National Fisherman

Beginning in mid-March in Sitka, there is no escaping the excitement surrounding the commercial sac roe herring fishery. Big seiners from around Southeast raft up in the harbors, waiting for the large masses of herring to school up near shore.
 
But the annual arrival of the herring marks the opening of another important — and just as exciting — season: subsistence. Tuesday morning (3-25-14), Native leaders and Tribal elders gathered to pour water on the Herring Rock in downtown Sitka, to honor the herring, and the renewal that their return symbolizes.
 
Prayers, in Tlingit
 
The Herring Rock rests now in front of the Sheetka Kwan Nakahidi, but it used to be down in the Sitka Channel. By long tradition, herring were said to begin their spawn in this location.
 
Thank you for what we are about to celebrate, The Herring Rock. Given to us by you, and what it signifies: The beginning of our harvest season.
 
The small crowd gathered to bless the rock acknowledged the efforts of Duck Didrickson, who died over the winter, to relocate the rock to a place of honor. But the rest of the brief ceremony was dedicated to reaffirming the history of Herring Rock, and how it came to be.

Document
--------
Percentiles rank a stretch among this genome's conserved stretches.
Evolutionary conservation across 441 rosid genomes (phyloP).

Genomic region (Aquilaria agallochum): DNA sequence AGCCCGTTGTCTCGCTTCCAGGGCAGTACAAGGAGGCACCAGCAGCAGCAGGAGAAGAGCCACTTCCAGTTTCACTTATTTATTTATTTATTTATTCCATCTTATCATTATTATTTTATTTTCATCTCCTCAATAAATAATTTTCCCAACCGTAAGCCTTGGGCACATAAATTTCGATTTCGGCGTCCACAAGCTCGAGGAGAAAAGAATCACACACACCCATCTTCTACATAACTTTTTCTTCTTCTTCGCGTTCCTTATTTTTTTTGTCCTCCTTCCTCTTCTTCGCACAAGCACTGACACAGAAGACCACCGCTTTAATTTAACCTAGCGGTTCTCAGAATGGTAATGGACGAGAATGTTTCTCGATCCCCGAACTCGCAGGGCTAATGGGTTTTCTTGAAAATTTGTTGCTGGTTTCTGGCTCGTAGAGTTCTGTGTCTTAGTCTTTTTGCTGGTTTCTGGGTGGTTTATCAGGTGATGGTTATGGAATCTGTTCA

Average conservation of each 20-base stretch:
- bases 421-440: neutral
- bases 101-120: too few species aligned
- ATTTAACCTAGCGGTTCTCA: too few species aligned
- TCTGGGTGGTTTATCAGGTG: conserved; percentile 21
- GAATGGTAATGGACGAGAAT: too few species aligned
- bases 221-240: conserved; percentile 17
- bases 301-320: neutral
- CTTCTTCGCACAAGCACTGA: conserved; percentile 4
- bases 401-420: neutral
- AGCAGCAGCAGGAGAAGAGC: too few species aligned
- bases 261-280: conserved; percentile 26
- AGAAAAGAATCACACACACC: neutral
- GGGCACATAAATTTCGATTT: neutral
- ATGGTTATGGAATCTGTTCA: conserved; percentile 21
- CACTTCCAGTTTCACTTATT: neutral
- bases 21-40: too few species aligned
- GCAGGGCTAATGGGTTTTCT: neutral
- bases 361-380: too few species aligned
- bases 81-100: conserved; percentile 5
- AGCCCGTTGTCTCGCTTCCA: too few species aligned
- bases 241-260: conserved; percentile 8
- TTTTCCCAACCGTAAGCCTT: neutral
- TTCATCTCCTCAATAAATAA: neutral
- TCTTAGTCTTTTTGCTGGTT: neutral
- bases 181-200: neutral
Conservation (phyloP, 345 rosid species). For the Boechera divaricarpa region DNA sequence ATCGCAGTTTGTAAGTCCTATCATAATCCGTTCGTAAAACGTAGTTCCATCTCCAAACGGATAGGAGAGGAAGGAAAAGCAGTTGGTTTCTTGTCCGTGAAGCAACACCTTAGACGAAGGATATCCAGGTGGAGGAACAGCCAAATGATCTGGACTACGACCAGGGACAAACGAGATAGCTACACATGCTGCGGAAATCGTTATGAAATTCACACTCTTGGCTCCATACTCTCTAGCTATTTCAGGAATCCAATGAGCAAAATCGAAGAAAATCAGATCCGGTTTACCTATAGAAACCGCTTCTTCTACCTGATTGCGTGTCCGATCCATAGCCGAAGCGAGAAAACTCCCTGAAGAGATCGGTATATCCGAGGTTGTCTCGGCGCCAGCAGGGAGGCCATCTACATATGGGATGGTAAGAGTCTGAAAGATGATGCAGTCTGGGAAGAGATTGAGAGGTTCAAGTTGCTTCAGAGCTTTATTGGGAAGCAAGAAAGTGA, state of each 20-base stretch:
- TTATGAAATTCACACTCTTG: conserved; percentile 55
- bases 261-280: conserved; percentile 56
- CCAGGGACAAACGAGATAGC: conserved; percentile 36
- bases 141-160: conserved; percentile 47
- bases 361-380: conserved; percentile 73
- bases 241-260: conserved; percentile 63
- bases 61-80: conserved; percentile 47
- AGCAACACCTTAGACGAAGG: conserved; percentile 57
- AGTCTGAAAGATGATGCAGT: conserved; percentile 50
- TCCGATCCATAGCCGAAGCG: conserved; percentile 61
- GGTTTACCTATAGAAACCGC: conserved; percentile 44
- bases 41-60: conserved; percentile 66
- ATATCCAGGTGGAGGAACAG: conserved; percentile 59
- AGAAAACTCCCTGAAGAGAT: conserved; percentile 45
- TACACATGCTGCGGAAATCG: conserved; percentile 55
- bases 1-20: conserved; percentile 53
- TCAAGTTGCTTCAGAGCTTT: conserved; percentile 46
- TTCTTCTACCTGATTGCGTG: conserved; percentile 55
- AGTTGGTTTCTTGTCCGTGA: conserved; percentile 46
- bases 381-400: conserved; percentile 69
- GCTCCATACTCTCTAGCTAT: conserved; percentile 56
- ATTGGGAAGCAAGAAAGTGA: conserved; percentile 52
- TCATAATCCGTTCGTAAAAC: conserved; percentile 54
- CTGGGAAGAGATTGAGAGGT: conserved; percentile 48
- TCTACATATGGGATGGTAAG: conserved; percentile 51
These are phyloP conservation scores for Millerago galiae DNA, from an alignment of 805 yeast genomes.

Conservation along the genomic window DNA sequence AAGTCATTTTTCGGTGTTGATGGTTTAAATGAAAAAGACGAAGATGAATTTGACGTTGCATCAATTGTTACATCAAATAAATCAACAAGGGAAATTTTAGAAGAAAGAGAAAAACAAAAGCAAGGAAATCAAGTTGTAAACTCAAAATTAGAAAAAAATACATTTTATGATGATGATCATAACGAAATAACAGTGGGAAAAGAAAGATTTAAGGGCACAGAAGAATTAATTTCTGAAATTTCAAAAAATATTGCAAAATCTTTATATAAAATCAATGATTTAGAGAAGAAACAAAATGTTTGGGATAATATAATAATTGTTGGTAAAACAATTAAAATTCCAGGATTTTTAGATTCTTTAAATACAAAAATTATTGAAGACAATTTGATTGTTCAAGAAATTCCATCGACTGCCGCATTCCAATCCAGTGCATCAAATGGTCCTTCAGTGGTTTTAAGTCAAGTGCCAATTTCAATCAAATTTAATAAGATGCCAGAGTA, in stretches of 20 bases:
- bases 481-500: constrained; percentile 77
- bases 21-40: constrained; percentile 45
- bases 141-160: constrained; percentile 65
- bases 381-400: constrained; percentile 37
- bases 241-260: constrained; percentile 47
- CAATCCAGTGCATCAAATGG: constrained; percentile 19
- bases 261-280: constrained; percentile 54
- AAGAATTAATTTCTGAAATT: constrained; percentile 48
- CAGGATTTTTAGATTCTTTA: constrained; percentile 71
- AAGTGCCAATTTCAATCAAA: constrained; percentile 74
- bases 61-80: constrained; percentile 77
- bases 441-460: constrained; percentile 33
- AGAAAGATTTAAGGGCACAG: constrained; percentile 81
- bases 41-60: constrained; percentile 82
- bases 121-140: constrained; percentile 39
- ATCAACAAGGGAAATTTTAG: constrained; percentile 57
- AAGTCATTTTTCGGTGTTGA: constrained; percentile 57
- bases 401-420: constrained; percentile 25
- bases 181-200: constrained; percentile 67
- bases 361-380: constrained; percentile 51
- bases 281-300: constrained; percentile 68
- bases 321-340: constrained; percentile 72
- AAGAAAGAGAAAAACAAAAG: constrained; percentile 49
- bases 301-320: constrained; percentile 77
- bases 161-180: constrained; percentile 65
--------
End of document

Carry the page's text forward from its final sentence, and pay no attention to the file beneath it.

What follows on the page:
We had two herring ladies, playing down by the rock. And they put their hair in the water. And the herring came and spawned on their hair. That’s how they became the Herring Rock Ladies.
 
Read the full story at KCAW>>

National Fisherman Live

National Fisherman Live: 1/27/15

In this episode:

Assessment: Atlantic menhaden is not overfished
Bering Sea pollock fishery casts off
Dock to Dish opens Florida’s first CSF
Second wave of disaster funds for Alaska
Fisherman lands N.C.’s largest bluefin ever

Inside the Industry

The Alaska Seafood Marketing Institute is still seeking public review and comment on the Alaska Responsible Fisheries Management Conformance Criteria (Version 1.2, September 2011). The public review and comment period, which opened on Dec. 3, 2014, runs through Monday, Feb. 3.

Read more...

NOAA, in consultation with the Department of the Interior, has appointed 10 new members to the Marine Protected Areas Federal Advisory Committee. The 20-member committee is composed of individuals with diverse backgrounds and experience who advise the departments of commerce and the interior on ways to strengthen and connect the nation's MPA programs. The new members join the 10 continuing members appointed in 2012.

Read more...

Try a FREE issue of National Fisherman

Fill out this order form, If you like the magazine, get the rest of the year for just $14.95 (12 issues in all). If not, simply write cancel on the bill, return it, and owe nothing.

First Name
Last Name
Address
Country
U.S. Canada Other

City
State/Province
Postal/ Zip Code
Email